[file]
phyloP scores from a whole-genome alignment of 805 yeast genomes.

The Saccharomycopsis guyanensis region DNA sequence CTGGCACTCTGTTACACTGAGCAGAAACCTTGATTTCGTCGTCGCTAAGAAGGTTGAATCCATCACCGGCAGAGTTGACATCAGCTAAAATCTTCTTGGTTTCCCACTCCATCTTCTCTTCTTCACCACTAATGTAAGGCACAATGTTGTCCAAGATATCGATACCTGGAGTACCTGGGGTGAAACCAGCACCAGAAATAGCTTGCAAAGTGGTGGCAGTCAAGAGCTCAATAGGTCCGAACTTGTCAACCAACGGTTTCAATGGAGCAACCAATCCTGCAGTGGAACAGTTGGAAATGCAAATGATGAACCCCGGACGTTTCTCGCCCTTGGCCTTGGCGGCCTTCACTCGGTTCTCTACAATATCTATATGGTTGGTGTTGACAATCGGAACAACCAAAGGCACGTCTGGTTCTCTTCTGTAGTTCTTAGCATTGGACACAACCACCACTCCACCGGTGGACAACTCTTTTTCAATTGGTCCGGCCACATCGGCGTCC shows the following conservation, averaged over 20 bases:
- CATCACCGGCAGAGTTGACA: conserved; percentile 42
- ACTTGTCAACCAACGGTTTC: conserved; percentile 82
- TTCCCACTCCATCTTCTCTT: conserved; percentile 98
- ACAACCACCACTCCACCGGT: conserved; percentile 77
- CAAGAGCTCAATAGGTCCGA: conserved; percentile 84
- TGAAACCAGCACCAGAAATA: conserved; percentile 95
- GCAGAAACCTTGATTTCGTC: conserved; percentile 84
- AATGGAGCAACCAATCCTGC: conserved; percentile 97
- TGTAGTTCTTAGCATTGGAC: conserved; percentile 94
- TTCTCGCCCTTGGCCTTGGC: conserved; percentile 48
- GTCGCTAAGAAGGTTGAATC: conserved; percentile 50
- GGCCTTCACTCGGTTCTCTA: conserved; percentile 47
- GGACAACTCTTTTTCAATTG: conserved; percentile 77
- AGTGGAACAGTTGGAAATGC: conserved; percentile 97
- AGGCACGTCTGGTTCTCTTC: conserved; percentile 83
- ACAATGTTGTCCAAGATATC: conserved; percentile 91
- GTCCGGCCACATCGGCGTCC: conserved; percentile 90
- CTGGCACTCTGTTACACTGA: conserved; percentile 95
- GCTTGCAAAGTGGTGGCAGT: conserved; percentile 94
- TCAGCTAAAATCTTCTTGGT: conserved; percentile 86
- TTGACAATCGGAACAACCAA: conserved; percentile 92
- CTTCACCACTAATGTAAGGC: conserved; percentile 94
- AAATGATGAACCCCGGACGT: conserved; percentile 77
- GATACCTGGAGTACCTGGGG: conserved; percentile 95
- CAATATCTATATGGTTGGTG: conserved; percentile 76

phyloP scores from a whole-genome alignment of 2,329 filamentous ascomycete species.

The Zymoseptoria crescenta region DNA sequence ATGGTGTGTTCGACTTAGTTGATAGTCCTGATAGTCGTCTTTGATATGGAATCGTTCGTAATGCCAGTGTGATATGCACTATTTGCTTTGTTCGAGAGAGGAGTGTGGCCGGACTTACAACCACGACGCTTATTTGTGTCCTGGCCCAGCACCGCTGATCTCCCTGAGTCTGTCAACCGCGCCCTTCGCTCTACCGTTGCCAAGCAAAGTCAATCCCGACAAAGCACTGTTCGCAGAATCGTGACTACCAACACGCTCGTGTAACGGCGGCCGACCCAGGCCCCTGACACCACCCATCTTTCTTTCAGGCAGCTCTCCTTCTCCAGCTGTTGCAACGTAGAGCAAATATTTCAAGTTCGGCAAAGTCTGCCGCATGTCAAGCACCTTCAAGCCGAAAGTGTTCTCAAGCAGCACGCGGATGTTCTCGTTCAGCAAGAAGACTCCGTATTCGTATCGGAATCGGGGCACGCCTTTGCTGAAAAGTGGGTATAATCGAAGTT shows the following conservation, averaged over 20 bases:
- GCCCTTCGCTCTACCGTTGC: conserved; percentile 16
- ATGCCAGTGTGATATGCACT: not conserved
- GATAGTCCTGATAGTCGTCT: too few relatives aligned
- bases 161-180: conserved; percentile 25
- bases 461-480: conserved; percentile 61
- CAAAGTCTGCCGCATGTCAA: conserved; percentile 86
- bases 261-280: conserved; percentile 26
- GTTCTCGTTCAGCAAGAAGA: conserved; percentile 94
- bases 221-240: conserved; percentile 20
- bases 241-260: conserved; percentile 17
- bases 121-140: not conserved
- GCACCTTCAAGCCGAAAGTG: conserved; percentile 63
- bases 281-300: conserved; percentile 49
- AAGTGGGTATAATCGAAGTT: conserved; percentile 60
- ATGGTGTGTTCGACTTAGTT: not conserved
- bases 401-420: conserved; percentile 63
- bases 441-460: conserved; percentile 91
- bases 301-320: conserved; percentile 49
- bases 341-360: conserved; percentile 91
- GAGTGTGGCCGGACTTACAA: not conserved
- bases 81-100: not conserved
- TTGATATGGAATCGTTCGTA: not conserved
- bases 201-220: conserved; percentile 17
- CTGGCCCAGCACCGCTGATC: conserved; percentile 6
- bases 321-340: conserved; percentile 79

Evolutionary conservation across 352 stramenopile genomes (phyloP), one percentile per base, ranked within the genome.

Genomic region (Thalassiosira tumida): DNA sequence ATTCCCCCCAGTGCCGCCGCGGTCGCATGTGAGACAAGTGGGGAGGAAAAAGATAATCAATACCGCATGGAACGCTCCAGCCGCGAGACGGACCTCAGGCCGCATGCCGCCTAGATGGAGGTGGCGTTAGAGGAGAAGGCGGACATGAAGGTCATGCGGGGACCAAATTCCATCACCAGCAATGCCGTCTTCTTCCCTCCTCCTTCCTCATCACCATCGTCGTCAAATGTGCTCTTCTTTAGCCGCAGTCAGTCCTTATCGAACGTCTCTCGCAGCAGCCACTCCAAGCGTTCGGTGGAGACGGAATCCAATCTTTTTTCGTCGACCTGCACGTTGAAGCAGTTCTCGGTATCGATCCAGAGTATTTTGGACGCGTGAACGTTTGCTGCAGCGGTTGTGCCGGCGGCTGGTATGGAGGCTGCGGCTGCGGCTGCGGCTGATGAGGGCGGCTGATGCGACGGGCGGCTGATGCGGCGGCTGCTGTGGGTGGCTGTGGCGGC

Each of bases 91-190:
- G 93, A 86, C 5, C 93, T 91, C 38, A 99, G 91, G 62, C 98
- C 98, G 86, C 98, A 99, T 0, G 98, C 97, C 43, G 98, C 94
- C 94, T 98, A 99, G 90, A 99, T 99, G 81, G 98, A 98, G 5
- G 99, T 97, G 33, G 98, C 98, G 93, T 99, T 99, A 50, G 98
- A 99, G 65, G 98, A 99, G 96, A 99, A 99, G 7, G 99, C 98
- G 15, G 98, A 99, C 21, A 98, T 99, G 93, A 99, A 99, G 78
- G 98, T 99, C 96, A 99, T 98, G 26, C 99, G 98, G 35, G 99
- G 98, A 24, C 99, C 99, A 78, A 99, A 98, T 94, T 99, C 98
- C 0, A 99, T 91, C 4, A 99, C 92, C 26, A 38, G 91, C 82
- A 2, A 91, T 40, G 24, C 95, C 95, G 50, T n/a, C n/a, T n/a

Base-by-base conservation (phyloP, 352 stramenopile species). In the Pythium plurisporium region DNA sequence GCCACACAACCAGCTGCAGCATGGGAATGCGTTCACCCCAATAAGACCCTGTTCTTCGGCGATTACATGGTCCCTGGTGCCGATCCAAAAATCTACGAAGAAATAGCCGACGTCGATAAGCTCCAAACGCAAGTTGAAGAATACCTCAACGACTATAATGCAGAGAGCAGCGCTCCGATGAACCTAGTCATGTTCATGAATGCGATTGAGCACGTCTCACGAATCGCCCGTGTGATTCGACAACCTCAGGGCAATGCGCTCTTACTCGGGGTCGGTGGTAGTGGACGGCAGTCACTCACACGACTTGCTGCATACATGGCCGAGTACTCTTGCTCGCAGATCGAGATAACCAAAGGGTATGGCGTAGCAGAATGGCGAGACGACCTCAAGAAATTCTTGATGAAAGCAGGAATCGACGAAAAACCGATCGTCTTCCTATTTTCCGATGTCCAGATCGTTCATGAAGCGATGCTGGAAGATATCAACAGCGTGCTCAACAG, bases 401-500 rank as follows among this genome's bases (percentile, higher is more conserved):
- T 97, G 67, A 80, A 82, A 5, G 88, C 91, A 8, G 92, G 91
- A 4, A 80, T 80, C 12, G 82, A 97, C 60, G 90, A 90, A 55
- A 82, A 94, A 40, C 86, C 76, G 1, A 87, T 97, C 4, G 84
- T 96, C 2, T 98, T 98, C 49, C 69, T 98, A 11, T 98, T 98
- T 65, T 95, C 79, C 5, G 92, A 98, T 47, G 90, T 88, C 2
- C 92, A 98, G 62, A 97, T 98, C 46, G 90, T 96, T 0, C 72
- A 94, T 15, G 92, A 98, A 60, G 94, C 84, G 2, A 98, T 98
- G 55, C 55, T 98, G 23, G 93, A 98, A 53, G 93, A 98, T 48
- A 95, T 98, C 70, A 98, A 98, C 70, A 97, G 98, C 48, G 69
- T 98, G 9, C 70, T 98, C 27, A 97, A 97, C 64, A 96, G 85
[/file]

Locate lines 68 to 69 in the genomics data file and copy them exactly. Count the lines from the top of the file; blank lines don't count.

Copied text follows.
Base-by-base conservation (phyloP, 352 stramenopile species). In the Pythium plurisporium region DNA sequence GCCACACAACCAGCTGCAGCATGGGAATGCGTTCACCCCAATAAGACCCTGTTCTTCGGCGATTACATGGTCCCTGGTGCCGATCCAAAAATCTACGAAGAAATAGCCGACGTCGATAAGCTCCAAACGCAAGTTGAAGAATACCTCAACGACTATAATGCAGAGAGCAGCGCTCCGATGAACCTAGTCATGTTCATGAATGCGATTGAGCACGTCTCACGAATCGCCCGTGTGATTCGACAACCTCAGGGCAATGCGCTCTTACTCGGGGTCGGTGGTAGTGGACGGCAGTCACTCACACGACTTGCTGCATACATGGCCGAGTACTCTTGCTCGCAGATCGAGATAACCAAAGGGTATGGCGTAGCAGAATGGCGAGACGACCTCAAGAAATTCTTGATGAAAGCAGGAATCGACGAAAAACCGATCGTCTTCCTATTTTCCGATGTCCAGATCGTTCATGAAGCGATGCTGGAAGATATCAACAGCGTGCTCAACAG, bases 401-500 rank as follows among this genome's bases (percentile, higher is more conserved):
- T 97, G 67, A 80, A 82, A 5, G 88, C 91, A 8, G 92, G 91